Raising Chicks

We’ve brooded chicks bought from a hatchery.  They arrive in a box in the mail.  We put them in a plastic kiddie swimming pool in the basement, under a heat lamp, until they’re big enough to start jumping out.  Then we move them to a barn stall with a heat lamp.  Finally, once they’re feathered out, we introduce them to the flock.

But we haven’t done that in a while.  Now we add a few chickens each year by allowing some of our hens to go broody and hatch them.  We have one hen tending four chicks she hatched right now, and there is another hen hatching eggs as I type this.   Three more are sitting on clutches that haven’t begun to hatch.

It is a joy to watch how a mother hen raises chicks.  It is particularly interesting to see how she teaches them to forage and shows them what to eat.  When the hen comes across something edible, she begins scratching and clucking, to get the attention of the chicks.  Then she’ll pick up the food, clucking loudly, then drop it.  If it’s too large for the chicks to swallow, she’ll break it with her beak then drop it.  The peeping chicks will scurry over and eat when this happens.  This is not, of course, how a hen responds to food when she doesn’t have chicks.  Without hestitation she gobbles the food right down.  Mother hens, on the other hand, share food with their chicks, teaching them how to find and eat it at the same time.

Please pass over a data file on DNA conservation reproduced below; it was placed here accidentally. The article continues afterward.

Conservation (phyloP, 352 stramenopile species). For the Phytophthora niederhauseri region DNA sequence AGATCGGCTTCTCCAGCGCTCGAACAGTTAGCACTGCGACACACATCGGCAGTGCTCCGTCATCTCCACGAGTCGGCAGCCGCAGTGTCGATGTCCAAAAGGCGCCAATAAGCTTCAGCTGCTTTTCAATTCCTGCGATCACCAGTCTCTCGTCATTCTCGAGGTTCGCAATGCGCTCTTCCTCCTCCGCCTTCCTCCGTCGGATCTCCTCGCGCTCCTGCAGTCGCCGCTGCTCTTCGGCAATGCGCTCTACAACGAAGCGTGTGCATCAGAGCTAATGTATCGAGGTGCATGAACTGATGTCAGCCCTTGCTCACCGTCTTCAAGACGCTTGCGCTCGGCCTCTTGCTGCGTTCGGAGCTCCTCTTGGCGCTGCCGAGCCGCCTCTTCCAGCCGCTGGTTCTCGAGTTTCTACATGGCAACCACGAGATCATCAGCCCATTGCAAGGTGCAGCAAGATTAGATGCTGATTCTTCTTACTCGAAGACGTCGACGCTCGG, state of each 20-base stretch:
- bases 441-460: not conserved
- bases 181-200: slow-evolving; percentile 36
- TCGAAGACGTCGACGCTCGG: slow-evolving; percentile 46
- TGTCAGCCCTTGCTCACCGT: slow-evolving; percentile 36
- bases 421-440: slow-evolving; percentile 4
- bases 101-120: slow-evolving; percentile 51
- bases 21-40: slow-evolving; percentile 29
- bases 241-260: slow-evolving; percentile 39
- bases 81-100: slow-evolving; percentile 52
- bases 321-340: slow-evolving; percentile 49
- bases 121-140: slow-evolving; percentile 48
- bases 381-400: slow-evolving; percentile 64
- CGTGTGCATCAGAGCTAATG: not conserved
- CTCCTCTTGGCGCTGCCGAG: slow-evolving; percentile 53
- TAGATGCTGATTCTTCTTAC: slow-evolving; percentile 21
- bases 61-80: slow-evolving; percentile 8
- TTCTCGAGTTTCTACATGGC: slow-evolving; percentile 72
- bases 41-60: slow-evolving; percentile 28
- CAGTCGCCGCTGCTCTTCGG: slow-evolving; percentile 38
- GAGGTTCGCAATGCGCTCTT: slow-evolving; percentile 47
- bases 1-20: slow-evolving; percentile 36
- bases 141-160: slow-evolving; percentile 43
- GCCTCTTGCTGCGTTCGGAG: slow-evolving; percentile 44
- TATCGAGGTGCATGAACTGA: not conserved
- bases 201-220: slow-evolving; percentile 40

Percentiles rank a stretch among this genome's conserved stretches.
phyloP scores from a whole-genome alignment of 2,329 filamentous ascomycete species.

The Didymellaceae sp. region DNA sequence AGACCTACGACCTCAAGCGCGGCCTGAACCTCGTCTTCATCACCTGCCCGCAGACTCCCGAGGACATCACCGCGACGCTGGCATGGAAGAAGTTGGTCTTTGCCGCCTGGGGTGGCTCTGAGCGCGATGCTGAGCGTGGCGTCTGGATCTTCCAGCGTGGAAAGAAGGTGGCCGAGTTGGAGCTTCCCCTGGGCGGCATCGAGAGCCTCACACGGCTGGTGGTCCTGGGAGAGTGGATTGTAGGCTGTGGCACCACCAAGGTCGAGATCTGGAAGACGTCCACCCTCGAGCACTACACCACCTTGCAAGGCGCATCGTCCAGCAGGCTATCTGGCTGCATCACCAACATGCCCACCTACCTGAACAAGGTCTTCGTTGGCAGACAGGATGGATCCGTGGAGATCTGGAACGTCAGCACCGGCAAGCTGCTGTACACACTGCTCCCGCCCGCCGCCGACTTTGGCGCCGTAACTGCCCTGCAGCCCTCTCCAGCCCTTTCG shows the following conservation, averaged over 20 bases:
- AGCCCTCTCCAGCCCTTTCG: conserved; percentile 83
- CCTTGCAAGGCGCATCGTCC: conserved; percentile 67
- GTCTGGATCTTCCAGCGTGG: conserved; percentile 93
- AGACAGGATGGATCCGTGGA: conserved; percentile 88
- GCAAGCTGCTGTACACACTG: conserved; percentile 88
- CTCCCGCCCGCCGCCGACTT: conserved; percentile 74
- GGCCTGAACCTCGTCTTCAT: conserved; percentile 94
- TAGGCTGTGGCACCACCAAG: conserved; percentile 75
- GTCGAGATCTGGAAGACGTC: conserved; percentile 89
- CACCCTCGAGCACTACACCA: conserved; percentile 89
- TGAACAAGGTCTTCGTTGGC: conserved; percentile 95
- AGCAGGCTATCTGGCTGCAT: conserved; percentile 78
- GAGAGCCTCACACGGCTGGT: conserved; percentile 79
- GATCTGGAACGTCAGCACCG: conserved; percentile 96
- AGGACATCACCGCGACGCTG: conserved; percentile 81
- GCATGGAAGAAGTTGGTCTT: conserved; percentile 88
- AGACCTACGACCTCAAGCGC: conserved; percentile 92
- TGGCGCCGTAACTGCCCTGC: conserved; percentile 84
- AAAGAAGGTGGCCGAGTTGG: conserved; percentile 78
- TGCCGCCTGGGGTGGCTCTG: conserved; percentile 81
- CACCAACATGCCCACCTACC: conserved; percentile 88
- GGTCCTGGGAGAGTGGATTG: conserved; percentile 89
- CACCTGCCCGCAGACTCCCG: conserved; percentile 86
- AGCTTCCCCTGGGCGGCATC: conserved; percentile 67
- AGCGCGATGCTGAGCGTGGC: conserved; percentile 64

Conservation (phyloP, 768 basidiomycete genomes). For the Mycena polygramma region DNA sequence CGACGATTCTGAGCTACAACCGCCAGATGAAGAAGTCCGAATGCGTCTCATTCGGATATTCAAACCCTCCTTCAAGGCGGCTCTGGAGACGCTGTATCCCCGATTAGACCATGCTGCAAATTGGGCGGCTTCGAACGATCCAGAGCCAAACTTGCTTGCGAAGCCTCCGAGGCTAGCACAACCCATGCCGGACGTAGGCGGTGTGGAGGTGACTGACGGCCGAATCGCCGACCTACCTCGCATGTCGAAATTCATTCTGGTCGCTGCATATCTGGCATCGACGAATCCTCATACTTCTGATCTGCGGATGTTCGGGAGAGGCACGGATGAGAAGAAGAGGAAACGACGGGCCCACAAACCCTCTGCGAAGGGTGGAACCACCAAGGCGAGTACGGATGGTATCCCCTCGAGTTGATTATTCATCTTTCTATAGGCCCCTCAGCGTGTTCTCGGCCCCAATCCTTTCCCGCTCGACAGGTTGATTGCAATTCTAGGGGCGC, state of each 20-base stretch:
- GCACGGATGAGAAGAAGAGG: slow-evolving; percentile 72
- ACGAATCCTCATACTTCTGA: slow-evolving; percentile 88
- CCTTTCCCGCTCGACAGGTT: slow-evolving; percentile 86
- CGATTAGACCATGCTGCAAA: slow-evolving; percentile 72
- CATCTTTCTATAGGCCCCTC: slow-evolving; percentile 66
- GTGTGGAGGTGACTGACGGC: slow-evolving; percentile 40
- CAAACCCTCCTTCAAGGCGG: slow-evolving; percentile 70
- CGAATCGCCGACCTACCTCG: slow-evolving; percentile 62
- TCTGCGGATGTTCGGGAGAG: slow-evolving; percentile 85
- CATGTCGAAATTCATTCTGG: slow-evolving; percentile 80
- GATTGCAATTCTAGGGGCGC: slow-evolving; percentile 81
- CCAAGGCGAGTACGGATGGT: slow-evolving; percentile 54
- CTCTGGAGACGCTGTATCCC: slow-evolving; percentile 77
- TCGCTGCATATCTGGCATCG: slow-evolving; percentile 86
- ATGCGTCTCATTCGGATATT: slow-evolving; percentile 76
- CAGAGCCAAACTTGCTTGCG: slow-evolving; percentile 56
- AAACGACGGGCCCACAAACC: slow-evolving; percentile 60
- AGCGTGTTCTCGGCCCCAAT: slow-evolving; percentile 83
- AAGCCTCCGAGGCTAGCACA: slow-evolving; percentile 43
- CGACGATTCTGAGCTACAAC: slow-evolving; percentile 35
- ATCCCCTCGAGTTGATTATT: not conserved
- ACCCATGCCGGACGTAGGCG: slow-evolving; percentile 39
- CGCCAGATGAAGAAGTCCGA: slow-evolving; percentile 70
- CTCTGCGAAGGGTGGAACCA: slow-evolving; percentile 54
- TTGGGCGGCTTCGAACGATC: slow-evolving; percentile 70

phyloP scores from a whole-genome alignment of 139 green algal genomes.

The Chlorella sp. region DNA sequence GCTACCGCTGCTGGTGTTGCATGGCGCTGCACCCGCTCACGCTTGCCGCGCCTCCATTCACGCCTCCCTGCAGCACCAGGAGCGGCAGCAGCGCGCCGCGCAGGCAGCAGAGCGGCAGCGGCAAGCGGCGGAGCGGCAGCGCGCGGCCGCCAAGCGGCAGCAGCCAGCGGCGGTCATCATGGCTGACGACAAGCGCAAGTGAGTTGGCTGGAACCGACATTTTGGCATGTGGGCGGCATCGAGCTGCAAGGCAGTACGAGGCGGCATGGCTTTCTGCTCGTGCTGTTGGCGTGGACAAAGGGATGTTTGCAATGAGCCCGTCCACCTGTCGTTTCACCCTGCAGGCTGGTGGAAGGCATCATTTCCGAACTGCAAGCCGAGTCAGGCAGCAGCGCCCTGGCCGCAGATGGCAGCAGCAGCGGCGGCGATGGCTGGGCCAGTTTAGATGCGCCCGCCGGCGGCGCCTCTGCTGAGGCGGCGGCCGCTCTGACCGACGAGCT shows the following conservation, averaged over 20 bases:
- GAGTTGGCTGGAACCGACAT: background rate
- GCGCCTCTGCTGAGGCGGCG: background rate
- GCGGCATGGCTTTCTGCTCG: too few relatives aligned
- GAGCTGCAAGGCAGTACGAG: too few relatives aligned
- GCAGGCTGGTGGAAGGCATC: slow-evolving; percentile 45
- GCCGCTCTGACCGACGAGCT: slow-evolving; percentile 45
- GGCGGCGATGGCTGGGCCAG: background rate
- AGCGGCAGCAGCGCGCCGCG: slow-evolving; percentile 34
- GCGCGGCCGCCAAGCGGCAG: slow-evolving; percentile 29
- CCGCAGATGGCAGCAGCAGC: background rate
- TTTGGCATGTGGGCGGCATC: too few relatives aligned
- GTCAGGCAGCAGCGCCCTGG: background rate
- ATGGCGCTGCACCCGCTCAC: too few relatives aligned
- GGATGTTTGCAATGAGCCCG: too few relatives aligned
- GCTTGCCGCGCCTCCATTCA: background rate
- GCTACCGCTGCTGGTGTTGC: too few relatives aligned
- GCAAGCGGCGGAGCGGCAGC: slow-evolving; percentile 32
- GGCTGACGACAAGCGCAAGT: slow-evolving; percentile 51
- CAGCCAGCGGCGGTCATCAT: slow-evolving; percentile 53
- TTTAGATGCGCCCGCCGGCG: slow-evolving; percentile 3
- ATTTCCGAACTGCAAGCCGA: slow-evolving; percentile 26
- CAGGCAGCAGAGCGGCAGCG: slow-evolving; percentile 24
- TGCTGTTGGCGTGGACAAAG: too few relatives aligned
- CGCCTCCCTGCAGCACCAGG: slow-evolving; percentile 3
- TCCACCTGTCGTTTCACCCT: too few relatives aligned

The little chicks are always very close to the mother hen.  She clucks fairly constantly, and they continually peep.  This keeps them from ever losing one another.  If a chick is distressed the peeping is much shriller and louder and the mother hen will rush over.  Hens, which are by nature easily frightened (“chicken,” if you will) are bold when they have chicks.  If the hen feels the chicks are threatened she’ll puff out the feathers around her neck (to look fierce) and rush at the threat.  I’ve been pecked a few times myself by a protective mother hen.

I love raising chickens this way and I’m sorry our culture has become disconnected from the natural way of doing it.  In the chicken factories, which house millions of caged miserable birds, they have enormous hatcheries.  They sex the chicks at birth, keeping the young pullets (females) to brood artificially and tossing the young roosters into machines which grind them up.  As I’ve written before, chickens are by far the most tortured and abused animals on the planet.

But not on our farm.

So that’s enough about our chicks.  Time to go check on those that hatched overnight.

Love Wins

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